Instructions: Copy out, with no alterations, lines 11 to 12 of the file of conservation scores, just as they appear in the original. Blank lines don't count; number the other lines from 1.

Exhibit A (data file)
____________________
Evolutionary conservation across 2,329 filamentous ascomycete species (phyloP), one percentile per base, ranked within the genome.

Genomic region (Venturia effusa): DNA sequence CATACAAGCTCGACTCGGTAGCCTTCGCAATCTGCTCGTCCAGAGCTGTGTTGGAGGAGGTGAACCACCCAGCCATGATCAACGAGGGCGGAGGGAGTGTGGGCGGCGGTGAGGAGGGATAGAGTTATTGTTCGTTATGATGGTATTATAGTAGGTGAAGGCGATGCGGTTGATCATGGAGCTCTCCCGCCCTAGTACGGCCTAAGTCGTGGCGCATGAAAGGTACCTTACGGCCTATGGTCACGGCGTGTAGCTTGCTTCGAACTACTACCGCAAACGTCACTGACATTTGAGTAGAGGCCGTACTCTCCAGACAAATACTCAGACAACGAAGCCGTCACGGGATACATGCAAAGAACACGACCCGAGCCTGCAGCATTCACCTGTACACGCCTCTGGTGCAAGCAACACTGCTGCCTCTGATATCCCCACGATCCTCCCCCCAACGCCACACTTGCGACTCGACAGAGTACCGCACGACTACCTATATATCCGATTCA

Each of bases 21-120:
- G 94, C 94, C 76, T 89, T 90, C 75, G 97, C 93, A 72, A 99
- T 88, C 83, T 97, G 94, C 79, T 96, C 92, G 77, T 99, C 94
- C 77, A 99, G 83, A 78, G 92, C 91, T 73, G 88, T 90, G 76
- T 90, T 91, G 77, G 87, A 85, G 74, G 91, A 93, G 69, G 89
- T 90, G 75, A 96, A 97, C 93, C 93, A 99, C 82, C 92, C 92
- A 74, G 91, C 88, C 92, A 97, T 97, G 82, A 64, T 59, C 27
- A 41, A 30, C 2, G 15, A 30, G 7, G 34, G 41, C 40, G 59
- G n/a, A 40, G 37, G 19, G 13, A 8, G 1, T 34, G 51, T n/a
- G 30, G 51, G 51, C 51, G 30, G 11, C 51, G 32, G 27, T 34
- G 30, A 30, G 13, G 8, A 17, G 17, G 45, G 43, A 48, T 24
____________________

- G n/a, A 40, G 37, G 19, G 13, A 8, G 1, T 34, G 51, T n/a
- G 30, G 51, G 51, C 51, G 30, G 11, C 51, G 32, G 27, T 34